If a person is in their way, he or she feels their impact on the skin and calls it “wind.”

When gases expand—when the molecules get farther and farther apart—they lose heat, they cool; when they’re compressed—when the molecules are squeezed together—they get hot This is how a refrigerator works. It uses electricity to compress a gas like Freon outside the refrigerated enclosure, then lets it expand through a series of coils, getting colder and colder as it flows through the coils, and thus it cools the interior of the refrigerator.

Air inside an elastic container, such as a balloon, also demonstrates how gases respond to temperature. If an air-filled balloon is heated, its contents expand—and so does the balloon itself. Expanded, the air inside becomes lighter than the air outside, and the heated balloon rises. The higher the balloon climbs, the cooler the outside air gets. So unless the air inside the balloon is continually heated, it starts to cool, and the balloon shrinks, stops rising, and begins to fall.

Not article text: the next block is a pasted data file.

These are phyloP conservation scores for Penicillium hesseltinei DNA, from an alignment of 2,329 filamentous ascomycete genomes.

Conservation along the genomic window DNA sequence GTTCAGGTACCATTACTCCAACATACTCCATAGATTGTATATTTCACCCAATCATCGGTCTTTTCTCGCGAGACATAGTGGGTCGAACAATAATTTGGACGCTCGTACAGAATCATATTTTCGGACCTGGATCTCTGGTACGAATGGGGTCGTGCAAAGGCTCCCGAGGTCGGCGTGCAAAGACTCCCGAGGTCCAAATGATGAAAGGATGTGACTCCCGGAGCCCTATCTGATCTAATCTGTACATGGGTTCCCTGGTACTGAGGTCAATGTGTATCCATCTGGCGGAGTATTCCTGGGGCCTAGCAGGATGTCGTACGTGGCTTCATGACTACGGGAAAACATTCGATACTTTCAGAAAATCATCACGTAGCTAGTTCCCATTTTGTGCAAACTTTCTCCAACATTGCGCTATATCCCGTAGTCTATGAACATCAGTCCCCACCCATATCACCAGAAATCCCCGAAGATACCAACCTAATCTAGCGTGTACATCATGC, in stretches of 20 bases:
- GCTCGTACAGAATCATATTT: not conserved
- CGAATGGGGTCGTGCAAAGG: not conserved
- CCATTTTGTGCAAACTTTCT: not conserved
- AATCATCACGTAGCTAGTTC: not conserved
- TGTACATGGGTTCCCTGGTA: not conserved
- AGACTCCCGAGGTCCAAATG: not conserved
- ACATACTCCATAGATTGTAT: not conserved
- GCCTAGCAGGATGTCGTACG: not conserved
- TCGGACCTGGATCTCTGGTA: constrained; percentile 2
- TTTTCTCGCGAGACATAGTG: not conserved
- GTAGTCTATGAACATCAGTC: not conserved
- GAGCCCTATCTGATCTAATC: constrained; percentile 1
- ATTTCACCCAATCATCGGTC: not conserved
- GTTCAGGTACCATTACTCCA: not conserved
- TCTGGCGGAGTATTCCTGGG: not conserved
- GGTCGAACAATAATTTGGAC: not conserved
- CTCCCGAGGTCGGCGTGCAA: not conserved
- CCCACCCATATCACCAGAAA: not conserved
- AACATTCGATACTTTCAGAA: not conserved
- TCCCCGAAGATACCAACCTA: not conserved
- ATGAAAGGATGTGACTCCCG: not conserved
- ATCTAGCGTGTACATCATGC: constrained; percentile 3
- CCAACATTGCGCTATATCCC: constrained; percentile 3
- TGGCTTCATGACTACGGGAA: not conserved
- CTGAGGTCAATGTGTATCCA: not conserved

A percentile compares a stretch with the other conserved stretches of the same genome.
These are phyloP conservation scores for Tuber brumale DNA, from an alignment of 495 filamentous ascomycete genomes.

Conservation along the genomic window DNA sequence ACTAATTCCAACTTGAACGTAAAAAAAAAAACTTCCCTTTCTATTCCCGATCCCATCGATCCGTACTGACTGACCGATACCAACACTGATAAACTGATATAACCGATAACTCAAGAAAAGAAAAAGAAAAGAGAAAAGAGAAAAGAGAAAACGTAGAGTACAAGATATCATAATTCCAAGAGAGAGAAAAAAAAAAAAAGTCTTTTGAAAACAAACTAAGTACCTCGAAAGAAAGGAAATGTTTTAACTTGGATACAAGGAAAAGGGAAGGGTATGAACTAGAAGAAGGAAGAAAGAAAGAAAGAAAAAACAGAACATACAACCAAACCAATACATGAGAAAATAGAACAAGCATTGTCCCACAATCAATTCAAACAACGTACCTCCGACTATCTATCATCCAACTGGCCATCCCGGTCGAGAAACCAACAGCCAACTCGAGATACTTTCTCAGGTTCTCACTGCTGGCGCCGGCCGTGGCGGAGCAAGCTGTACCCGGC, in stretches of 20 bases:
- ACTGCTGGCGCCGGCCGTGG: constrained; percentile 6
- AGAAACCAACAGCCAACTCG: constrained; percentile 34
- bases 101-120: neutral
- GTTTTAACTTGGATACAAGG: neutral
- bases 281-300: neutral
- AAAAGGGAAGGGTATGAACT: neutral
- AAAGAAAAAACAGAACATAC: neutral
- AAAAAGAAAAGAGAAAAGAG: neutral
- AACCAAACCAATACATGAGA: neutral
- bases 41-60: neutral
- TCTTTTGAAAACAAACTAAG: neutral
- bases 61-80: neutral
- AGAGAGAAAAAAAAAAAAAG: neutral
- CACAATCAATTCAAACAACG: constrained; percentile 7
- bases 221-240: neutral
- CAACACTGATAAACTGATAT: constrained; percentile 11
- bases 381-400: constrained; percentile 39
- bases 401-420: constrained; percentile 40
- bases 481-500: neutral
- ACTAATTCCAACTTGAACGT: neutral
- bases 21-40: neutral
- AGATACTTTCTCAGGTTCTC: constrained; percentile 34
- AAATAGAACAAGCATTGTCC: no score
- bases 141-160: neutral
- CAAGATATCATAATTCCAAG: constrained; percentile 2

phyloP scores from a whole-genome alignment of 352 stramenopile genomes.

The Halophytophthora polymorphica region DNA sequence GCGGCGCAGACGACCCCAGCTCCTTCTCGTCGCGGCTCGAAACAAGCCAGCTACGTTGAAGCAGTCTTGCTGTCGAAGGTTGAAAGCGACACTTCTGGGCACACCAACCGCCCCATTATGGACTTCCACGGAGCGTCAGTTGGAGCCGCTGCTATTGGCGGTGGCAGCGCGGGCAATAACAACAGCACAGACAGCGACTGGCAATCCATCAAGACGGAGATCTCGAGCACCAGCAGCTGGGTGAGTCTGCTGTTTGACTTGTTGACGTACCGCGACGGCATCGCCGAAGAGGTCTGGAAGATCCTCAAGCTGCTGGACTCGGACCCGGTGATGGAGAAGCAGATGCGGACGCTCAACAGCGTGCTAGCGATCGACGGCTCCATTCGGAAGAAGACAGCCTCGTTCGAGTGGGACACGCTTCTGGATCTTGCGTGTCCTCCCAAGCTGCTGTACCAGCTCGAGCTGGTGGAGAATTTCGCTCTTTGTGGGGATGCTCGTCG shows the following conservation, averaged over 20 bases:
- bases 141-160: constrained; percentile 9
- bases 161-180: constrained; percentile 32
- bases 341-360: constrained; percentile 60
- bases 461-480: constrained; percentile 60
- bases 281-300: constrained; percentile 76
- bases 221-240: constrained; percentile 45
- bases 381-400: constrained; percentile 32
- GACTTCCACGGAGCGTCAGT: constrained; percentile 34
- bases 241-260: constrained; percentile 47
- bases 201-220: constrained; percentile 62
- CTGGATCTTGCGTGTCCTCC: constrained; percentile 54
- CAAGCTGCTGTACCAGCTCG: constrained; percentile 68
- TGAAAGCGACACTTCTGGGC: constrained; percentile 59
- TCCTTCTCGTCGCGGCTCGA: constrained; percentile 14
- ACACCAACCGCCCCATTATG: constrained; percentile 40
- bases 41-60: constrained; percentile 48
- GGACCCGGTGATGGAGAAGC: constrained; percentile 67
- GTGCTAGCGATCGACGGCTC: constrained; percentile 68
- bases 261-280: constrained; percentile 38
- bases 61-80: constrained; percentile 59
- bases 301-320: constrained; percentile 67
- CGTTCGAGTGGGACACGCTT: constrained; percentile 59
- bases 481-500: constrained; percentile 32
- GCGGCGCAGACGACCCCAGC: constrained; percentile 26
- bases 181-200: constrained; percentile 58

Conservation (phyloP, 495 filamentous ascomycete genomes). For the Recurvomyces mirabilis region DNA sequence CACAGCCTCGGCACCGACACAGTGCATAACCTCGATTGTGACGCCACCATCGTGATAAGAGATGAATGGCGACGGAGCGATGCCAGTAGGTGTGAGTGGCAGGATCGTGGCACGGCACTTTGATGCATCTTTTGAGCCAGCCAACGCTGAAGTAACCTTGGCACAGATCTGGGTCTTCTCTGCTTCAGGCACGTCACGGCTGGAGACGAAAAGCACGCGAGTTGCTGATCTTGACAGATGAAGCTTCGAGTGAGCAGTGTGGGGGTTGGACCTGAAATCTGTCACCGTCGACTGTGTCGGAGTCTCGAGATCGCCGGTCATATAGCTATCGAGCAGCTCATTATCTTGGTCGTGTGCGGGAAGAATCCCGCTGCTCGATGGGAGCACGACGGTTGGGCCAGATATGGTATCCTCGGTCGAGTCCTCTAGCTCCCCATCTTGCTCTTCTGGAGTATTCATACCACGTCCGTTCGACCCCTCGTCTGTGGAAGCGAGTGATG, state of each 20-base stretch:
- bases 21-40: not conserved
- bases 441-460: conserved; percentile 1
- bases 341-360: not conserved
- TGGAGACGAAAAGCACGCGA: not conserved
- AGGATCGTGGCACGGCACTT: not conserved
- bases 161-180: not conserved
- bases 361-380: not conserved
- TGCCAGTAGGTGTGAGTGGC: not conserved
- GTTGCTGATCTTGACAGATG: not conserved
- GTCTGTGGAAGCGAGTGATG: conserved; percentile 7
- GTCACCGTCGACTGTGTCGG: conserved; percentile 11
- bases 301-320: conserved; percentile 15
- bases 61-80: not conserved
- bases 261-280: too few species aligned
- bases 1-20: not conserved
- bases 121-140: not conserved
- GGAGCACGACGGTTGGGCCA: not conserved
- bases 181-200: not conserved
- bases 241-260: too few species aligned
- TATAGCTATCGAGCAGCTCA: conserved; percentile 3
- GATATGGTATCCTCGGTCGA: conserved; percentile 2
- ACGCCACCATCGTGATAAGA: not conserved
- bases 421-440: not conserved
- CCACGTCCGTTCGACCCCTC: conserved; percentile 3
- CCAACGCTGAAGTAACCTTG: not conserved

Robert Boyle applied math to chemistry and described how the volume of a gas is related to its pressure. He stated that when the pressure (P) increases, the volume (V) decreases, and vice versa, if the temperature remains the same:

V = k/P

One of Boyle’s followers was a Frenchman named Jacques Alexandre Cesar Charles (1746-1823) who was interested in lighter-than-air balloons. Balloon rides were beginning to be attempted in France when the Revolutionary War in America was winding down, and Charles went up every chance he got. But he wasn’t just having fun—he was taking notes. And like Boyle, he applied math to his observations. Today, thanks in part to those balloon rides, there is Charles’ Law equating the temperature (T) and volume (V) of a gas [where (k) is a constant):